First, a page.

The point here was to talk about motivation. That some of us, me mostly, had backed our way into a corner where they only thing getting me to do much of anything was if it came with a reward. Bill all the hours and get the bonus, and therefore have all the partners like you. Run all the races, and therefore be considered an athlete and maybe be skinny and then people will think you are dedicated and tough. etc. etc. Everything began to be associated with a brass ring. I started motivating myself with rewards – do yoga every day for a month and get a new sweater (it’s lovely by the way).
I needed a way to stop motivating myself only with goals – run 10 miles every Saturday! Lose 10 pounds by July 4th! – and find a way forward to enjoy the activities I wanted to do.
I think this article sums it up well http://jamesclear.com/goals-systems
Focus on the process, the systems, not the outcome and end up with the same, if not better, results he says.
The other real truth is that by constantly focusing on checking off boxes, on attaining goals instead of enjoying life (to be honest that’s what I was doing), I missed out on things in 2013. It took me months to figure out I was unhappy in a job and in a relationship (both of which are on the mend now, by the way). There’s a truth to the idea of someone being a workaholic – someone who literally uses work to avoid life or take the edge off the moment. At this point though, there are entire sitcoms named workaholics and it just doesn’t mean anything anymore. What did it ever mean to be a workaholic? To compulsively work. To work to avoid life.
It’s possible to have a compulsion to work. To become dependent on the rewards of “getting it all done!” It’s classified as a process addiction (as compared to a substance addiction). According to processaddictions.com (they seem like they should know), a process addiction is: a “compulsive behavior, such as compulsive gambling, sexual addiction, eating disorders and spending addictions.” This includes work. Interestingly, “There are real chemical and biological changes which occur in the brain of someone who has a process addiction.” So while the addiction is to doing something, it’s based on a chemical reward. In terms of work, there is a rush of satisfaction in finishing something on a deadline. Woo hoo! I made it! Zing! And becoming reliant on that, to the point where your work is no longer satisfying or fulfilling, can lead you towards a process addiction to the Zing!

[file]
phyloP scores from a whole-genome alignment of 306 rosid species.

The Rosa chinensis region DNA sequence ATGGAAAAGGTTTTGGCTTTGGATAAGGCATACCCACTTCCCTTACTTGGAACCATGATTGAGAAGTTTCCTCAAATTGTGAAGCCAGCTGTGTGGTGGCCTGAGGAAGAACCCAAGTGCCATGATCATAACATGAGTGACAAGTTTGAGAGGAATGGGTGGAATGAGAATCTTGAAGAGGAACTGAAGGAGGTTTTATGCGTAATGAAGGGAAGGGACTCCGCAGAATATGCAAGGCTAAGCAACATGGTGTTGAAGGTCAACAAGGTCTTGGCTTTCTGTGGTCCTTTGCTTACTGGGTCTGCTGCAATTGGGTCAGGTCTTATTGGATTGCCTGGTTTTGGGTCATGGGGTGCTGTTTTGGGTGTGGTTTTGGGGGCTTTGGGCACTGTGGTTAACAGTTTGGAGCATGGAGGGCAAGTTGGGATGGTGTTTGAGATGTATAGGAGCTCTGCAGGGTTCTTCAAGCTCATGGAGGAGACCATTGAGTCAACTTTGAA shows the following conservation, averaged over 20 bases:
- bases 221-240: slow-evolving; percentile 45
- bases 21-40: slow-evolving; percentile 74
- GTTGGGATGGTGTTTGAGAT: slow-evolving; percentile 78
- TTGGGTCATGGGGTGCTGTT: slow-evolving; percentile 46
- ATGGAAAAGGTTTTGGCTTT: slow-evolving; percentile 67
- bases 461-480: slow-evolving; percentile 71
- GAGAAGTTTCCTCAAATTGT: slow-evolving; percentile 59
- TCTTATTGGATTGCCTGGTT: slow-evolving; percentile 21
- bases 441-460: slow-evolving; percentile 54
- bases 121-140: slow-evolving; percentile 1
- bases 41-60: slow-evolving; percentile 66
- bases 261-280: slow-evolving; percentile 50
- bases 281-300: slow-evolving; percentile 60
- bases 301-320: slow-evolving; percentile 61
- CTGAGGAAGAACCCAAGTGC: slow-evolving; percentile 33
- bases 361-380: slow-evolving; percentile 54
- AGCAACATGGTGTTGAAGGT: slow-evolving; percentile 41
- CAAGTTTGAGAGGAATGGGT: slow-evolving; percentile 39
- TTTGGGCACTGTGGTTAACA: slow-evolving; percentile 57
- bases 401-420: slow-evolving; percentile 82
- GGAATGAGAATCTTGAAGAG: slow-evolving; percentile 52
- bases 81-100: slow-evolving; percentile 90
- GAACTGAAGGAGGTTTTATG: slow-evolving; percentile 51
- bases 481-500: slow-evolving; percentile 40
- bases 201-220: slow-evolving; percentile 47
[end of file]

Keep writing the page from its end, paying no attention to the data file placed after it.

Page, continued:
With me? Maybe not. There is also the idea that we are what we have done. I am my last court success. Not, I am how I treat my dog when she barks to go out at 3:19 am. I am my last half marathon time, not, I am the person who stops and pets your old, graying yellow lab when I run by (and also gets some kisses too, I admit). I can’t show you, at a party, or a reunion, the doggie kisses, or the hair standing on top of my head slippers falling off while I let the dog out person. I can only show you the wins in court, the half marathon time, the sales of my art.
Getting attached to achievement – markers, goals, deadlines, quantifying everything – turns you into a process addict. An achievement junkie.
And saying no – stopping the cycle of doing more to be more to do more to be more – means doing something weird and strange like saying “no goals in 2014.”
So there you are. Confessions of a recovering achievement junkie.
My one and only goal, for 2014, is to make it through this year without setting any, comparing myself to any, or getting wrapped up in any.
No goals. Just mindfully enjoy the process.